Make sure you're tracking all of fall's coolest new shows; check out our Fall TV Preview now for suggestions!

Supernatural: The Meaning of Dean's Question (Episode 8)


While the revelation that the Trickster is really an angel was a big shock on Supernatural, I was just as mesmerized but a much smaller moment earlier in the episode. When Sam and Dean were trapped in the Japanese game show the host asked Dean "Would your Mother and Father still be alive if your brother was never born?"


It's a disturbing question because, in many ways, the birth of Sam helped start Azazel's master plan to open the gate to Hell, free Lilith and get the ball rolling to free Lucifer. Dean's answer in Japanese was "Yes," which was the correct answer, but is it really?


The argument against it is fairly easy to make. The Trickster's entire objective with his TV parody game was to get Sam and Dean to accept their roles and turn against one another. Sam's question was about the time he abandoned his brother, so Dean's question was also about trying to force a wedge between the brothers.


Obviously in the Trickster's world, Dean saying "Yes" is the correct answer because it shows that he resents Sam's existence. But was that all there is to it?


I'd like to think that Supernatural does nothing by accident, and this question is so potent and omnipresent that there has to be a reason for it beyond the obvious. Will this become a possibility, another Genie-type episode with an alternate reality where Sam was never born? Or will this be the way Lucifer or the angels convince Sam and Dean to accept their vessel roles?


I have no idea what Eric Kripke and his writers are doing on Supernatural, and that's the way I like it. But given how complex the show's mythology has gotten, I'm not taking anything for granted, including a harmless Japanese game show parody. Who knows, maybe Shrimp Chips are a clue too.


Source Here


If You Missed This Episode Watch It Here Online Now

Comments

Default avatar cat
Nov 7, 2009 5:23AM EST
I don't think it means much at all actually. It's rather obvious that if sam had not been born, Mary would not have died in that nursery and the whole thing would not have started BUT since Mary made that deal we can assume that yellow eyes would have come into their lives eventually for something. All the "chosen" children were born on the same year so if Mary had not had a child on that year then the demon would not have had a reason to be there. That "something" could have been something terrible but apparently they wouldn't have died because of it. So that's basically all we learned from that question. Dean and sam did not understand the question so for them this "revelation" means nothing. It seems more of a way to show what the angels are thinking. But it does raise a question why he didn't let them understand it since these are the things that could work in gettin them to drift apart like he wanted. Which makes you wonder if he really wants them to do. The angel/trickster can let them see/ believe ANYTHING, he can create the world around them and if he wanted the end result to be for them to take their parts and go head to head he could have found a much better way to do so. ...which also makes you think how these angels have too much power, how do we know if what Dean saw of the future wasn't just a trick of an angel? You can't really trust anything is reality when such powerful beings can mess with things so easily.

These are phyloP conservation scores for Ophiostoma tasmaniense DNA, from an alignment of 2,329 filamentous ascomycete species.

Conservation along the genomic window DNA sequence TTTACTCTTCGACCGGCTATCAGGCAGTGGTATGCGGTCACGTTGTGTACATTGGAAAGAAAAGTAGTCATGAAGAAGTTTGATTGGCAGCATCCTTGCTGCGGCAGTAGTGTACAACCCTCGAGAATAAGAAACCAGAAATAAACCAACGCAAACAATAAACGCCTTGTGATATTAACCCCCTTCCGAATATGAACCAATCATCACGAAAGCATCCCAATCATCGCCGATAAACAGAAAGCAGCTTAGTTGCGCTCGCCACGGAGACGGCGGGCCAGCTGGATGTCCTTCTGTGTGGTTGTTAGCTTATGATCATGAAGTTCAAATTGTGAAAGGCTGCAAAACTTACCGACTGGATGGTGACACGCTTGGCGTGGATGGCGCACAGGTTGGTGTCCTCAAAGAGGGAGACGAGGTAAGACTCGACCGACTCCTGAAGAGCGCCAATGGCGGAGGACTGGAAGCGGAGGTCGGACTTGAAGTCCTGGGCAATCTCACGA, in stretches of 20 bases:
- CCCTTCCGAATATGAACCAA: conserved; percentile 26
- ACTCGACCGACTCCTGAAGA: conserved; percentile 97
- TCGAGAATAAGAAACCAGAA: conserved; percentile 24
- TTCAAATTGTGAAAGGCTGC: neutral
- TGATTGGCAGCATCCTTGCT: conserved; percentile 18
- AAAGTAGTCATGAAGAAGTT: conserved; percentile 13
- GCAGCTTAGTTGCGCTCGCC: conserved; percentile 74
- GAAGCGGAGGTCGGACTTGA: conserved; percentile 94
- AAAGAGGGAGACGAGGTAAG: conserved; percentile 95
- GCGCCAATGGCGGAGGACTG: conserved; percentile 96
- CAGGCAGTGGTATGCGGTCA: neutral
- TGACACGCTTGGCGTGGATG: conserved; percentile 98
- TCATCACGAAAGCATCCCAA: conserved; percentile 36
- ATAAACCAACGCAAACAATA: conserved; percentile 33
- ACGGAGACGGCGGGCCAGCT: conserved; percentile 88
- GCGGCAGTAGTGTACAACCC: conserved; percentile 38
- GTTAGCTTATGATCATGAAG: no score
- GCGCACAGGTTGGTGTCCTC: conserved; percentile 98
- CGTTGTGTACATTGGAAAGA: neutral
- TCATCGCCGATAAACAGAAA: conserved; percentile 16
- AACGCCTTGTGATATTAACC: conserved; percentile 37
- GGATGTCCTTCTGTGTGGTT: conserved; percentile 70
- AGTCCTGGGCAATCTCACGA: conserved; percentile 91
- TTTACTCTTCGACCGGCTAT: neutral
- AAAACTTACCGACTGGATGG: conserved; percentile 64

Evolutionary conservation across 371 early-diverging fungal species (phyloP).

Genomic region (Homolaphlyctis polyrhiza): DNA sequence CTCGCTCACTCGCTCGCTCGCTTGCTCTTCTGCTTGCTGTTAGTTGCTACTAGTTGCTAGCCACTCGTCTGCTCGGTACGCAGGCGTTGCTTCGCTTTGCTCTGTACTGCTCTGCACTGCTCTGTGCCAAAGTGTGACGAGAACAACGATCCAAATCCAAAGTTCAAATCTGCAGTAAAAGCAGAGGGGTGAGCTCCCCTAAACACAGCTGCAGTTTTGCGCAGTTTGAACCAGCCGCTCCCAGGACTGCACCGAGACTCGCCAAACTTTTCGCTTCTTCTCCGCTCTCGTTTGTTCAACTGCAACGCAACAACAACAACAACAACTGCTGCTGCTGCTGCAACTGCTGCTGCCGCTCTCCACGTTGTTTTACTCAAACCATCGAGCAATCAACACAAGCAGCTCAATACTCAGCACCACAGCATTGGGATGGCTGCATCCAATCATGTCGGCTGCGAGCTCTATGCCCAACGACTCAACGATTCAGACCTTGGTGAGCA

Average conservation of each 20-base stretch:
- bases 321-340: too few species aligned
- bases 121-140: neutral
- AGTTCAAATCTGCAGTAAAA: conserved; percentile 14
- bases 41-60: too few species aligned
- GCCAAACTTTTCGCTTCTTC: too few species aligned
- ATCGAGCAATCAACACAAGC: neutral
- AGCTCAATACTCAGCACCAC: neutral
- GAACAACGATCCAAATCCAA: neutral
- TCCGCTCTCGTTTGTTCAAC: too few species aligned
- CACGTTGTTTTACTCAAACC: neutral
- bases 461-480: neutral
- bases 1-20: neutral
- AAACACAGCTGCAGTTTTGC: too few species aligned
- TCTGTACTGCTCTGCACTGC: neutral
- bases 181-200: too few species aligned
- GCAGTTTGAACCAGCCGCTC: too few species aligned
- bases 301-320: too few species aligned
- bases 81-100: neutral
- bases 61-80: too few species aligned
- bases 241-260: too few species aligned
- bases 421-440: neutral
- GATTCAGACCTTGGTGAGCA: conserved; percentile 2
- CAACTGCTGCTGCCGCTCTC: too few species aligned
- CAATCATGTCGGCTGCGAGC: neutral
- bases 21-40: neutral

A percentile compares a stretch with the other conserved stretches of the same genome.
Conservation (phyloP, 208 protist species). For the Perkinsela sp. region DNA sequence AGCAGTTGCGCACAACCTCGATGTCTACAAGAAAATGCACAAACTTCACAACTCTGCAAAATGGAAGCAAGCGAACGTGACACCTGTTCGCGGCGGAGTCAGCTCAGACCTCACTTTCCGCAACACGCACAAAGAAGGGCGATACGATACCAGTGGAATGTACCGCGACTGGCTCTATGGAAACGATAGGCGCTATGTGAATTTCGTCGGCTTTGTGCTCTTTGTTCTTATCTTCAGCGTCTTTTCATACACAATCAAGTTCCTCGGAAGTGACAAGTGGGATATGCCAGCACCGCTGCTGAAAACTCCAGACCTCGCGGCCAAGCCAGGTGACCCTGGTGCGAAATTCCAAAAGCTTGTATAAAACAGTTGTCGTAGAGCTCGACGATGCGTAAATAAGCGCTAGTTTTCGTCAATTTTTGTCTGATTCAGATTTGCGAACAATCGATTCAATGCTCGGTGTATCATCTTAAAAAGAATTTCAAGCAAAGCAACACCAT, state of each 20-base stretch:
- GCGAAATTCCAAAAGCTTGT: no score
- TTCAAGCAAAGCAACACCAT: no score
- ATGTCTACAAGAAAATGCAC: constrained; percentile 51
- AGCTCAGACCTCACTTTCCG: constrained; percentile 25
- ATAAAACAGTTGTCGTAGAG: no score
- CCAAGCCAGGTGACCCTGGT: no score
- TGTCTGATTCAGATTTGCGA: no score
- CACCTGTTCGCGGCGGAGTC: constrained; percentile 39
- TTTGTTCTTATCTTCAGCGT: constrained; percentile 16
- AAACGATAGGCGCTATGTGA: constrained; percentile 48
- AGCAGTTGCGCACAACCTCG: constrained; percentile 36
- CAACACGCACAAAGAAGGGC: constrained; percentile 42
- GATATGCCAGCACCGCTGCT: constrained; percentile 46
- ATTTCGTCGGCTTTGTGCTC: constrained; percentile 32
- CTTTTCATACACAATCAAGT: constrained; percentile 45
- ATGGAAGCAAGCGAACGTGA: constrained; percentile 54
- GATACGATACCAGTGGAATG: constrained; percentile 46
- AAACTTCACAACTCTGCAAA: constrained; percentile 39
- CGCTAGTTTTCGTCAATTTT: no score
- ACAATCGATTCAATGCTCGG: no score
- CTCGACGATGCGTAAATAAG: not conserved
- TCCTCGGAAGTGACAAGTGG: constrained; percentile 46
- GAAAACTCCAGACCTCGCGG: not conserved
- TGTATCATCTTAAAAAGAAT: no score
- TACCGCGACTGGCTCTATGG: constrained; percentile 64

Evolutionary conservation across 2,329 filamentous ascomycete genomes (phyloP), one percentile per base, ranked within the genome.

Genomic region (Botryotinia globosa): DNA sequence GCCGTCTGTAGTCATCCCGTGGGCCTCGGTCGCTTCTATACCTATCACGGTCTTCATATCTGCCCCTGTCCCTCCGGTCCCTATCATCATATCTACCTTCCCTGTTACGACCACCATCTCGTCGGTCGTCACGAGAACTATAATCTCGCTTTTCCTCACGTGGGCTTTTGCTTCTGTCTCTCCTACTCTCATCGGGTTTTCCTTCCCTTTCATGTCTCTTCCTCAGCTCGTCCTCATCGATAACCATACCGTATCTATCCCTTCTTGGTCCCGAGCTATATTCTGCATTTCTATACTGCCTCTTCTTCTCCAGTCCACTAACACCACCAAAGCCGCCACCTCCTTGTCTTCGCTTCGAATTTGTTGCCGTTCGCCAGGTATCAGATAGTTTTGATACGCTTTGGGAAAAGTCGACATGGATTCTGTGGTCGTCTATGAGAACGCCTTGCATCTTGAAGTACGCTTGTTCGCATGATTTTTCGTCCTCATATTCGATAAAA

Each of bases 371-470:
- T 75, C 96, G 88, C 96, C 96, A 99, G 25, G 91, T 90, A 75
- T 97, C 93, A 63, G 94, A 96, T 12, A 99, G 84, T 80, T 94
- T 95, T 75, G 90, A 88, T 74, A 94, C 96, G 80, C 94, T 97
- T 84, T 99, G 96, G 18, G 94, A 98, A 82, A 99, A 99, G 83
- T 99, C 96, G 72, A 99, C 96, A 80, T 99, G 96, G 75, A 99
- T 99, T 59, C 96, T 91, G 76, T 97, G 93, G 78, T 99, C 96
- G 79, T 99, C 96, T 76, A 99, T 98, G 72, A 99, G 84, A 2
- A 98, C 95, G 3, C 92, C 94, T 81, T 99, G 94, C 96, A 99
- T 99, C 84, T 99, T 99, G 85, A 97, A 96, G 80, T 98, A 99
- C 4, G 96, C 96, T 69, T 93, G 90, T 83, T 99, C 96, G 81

Default avatar cat
Nov 6, 2009 10:32PM EST
I don't have as much faith as you do that everything the writers do on the show is part of some master plan - mostly because they've made themselves guilty of a number of small (and arguable) inconsistencies in the past. (Even though they're generally very good at patching things up). Dean never actually understood his question, so his answer doesn't matter except as it pertains to the Trickster's view of the whole thing. It certainly doesn't mean that Dean resents Sam's existence. Dean knows that Mary's deal with Azazel is what damns their entire family, but then, without it, John would have stayed dead and the boys would have never been born, so there would never have *been* a Winchester family. Also, in the going back in time ep, Castiel implies that no matter what Dean might have done, ultimately, the outcome would have been the same. The predestination thing is kind of a huge deal on SPN right now, so the more pertinent question is, does it even *matter* what choices the brothers make, or are they just stuck playing their roles? What I'm more puzzled about it how the hell an angel in the Supernatural universe can simply choose to leave Heaven and play lethal tricks on humans. How is that not disobeying, or falling or whatever? I'm pretty sure that turning the Trickster into a freaking archangel is an improvisation on the writers' part, but again, they're pretty damn good at turning previously established ideas upside down without writing themselves into impossible corners. Mostly, because they just don't bother with establishing a lot of clear and detailed rules, haha. Still, all that said, I've been enjoying Supernatural immensely these past two seasons. IMHO, this is probably the best show on television right now.
Want to comment on this post? First, you must log in to your SideReel account!